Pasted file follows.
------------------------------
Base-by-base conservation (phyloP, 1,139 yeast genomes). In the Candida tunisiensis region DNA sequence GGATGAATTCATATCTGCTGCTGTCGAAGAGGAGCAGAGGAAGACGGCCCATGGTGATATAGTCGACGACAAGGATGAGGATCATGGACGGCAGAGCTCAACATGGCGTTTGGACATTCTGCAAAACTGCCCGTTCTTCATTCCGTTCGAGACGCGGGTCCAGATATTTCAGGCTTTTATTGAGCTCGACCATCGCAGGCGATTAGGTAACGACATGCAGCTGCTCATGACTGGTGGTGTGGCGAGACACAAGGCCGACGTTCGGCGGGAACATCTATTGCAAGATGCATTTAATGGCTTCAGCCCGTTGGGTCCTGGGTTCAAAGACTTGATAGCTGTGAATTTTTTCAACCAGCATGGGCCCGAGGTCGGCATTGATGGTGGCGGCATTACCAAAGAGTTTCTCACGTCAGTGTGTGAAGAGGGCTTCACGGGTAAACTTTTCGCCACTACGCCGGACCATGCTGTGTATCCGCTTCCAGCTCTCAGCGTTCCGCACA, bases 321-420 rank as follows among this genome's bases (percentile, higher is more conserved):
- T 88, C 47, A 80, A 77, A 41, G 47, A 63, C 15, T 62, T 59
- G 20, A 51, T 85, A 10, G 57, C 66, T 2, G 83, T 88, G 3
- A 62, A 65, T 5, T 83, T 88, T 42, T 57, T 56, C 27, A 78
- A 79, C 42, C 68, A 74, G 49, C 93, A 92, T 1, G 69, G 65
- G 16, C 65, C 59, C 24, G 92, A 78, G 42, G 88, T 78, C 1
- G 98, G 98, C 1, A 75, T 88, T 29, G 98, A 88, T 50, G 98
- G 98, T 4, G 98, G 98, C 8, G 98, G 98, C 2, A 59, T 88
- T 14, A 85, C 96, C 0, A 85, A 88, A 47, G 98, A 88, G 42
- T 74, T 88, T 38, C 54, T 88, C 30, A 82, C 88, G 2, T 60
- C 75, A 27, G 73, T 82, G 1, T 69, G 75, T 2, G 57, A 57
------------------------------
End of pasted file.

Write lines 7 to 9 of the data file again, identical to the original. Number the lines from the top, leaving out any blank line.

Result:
- G 98, G 98, C 1, A 75, T 88, T 29, G 98, A 88, T 50, G 98
- G 98, T 4, G 98, G 98, C 8, G 98, G 98, C 2, A 59, T 88
- T 14, A 85, C 96, C 0, A 85, A 88, A 47, G 98, A 88, G 42